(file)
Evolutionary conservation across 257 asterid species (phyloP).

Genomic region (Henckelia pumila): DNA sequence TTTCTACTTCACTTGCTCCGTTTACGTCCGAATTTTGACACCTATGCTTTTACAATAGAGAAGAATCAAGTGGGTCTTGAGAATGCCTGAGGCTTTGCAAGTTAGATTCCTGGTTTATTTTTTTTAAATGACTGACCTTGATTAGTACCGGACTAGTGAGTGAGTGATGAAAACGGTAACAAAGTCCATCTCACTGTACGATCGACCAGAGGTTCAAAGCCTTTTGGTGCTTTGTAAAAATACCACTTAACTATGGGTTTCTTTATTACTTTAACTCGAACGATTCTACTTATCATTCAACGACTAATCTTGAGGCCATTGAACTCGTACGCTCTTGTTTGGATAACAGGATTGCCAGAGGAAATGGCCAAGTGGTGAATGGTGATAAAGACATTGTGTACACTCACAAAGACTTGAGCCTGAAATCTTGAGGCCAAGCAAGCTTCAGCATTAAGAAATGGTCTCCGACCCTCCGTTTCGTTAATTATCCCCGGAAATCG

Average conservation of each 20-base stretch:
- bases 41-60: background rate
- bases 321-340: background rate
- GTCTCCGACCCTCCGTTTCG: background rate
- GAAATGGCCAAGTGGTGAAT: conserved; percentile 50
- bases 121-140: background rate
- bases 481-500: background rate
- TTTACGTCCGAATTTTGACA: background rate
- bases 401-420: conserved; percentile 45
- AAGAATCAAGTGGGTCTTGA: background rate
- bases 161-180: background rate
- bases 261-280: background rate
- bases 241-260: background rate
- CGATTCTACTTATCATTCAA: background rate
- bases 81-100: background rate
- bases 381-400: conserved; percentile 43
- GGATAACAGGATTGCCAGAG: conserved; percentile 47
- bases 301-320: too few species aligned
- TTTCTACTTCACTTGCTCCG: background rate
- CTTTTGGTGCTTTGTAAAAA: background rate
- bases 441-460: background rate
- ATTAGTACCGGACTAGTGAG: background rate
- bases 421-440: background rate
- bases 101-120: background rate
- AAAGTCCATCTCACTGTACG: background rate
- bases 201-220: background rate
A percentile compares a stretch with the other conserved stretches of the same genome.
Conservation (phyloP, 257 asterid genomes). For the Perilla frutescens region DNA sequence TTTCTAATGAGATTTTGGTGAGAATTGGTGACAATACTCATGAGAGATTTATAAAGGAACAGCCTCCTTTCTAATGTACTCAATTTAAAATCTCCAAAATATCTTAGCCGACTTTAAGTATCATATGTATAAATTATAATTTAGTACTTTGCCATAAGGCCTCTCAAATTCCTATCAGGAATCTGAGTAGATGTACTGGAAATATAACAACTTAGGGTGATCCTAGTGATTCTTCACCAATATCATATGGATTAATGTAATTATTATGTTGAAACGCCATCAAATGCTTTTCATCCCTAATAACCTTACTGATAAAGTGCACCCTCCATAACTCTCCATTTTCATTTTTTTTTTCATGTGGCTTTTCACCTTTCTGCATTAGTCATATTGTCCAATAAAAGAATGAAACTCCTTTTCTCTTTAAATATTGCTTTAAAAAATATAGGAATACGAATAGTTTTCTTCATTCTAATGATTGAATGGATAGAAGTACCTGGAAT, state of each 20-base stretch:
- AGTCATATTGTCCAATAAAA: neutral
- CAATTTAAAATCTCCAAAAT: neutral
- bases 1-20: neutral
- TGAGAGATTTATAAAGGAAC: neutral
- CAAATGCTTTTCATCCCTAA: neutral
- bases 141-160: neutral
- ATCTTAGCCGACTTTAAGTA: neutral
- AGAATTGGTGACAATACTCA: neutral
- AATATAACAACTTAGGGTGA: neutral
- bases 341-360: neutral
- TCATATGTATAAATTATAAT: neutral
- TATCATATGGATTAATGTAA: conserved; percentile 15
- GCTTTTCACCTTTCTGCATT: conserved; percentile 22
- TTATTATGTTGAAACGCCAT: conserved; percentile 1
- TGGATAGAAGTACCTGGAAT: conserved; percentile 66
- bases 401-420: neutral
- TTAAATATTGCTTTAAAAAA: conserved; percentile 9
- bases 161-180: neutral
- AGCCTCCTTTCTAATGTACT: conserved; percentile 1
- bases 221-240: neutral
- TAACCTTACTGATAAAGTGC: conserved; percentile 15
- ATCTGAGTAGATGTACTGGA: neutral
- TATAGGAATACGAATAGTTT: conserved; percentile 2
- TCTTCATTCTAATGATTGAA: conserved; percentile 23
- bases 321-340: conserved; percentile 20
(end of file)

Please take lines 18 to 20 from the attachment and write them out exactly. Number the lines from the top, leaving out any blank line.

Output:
- bases 381-400: conserved; percentile 43
- GGATAACAGGATTGCCAGAG: conserved; percentile 47
- bases 301-320: too few species aligned